The Great Library Rundown, Part 3: Afternoon Reads

Fast Reads

Today for your consideration, Dear Readers: two books you can read in an afternoon.

IMG_6535First is Jhumpa Lahiri’s In Other Words, a book of short meditations on her love for Italian. A few years ago, the writer acclaimed for books including The Interpreter of Maladies and The Lowland moved to Italy and committed to reading and writing exclusively in Italian, which she had started learning in her twenties (and which is, by the way, her third language). Ms. Lahiri wrote the book in Italian, and the original is presented side-by-side with Ann Goldstein’s translation into English (if that names sounds familiar, it might be because she also translates Elena Ferrante’s work).

I loved reading this (and it was fun to dip into the Italian to look for phrases to puzzle out, or just to whisper all those delightful consonants), not only for the language, but also for its consideration of isolation, belonging, effort, mastery, and passion. Highly recommended.

IMG_6536Next is J.R.R. Tolkien’s The Story of Kullervo, edited and with notes by esteemed Tolkien scholar Verlyn Flieger. Drawn from the Kalevala, a Finnish epic, the tragic tale follows Kullervo, one of the inspirations for The Silmarillion‘s Túrin Turambar. Here’s the summary from the publisher:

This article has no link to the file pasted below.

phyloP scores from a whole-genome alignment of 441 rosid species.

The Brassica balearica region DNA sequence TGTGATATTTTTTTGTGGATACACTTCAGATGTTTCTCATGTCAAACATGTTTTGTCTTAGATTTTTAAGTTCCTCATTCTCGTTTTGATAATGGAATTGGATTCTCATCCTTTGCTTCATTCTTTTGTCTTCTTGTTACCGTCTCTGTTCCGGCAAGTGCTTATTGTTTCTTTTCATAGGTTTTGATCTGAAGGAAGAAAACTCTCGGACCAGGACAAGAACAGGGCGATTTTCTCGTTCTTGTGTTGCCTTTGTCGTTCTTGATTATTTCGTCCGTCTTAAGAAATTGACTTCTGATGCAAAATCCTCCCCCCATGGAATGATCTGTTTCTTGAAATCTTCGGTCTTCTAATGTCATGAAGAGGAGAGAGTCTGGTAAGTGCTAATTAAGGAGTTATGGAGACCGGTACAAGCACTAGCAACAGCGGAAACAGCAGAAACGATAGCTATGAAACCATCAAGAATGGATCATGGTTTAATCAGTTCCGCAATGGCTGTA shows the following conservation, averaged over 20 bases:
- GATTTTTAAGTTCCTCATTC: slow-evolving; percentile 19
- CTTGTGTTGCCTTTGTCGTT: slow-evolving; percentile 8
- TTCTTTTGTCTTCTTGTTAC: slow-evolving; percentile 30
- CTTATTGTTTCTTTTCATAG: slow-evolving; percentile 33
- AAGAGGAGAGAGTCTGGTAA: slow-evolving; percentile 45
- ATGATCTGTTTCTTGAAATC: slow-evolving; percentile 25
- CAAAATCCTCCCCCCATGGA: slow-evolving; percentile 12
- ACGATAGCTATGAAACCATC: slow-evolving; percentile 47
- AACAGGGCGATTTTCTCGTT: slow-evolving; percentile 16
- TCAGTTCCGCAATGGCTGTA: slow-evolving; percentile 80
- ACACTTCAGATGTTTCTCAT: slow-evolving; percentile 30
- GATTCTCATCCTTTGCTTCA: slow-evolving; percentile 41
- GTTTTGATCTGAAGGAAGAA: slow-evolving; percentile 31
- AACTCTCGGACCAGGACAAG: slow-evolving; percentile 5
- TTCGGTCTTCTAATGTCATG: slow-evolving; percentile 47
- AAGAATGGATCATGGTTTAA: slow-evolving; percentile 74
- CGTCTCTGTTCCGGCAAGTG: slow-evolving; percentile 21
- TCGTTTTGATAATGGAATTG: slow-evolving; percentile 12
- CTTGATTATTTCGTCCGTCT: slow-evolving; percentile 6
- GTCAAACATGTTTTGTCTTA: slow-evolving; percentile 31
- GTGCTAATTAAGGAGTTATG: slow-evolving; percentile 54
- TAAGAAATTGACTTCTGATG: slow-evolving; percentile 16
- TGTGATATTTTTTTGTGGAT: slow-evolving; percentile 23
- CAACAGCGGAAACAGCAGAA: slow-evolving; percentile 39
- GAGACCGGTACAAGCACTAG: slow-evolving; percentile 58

Brought up in the homestead of the dark magician Untamo, who killed his father, kidnapped his mother, and who tries three times to kill him when still a boy, Kullervo is alone save for the love of his twin sister, Wanona, and guarded by the magical powers of the black dog, Musti. When Kullervo is sold into slavery he swears revenge on the magician, but he will learn that even at the point of vengeance there is no escape from the cruelest of fates.

It’s a rather grim tale, and I think that if you’re not a Tolkien die-hard, this book isn’t for you, since the story itself is not fully fleshed out. The explanatory material is quite interesting, though, and it put the Kalevala on my to-read list.

Have you read any afternoon-long books recently?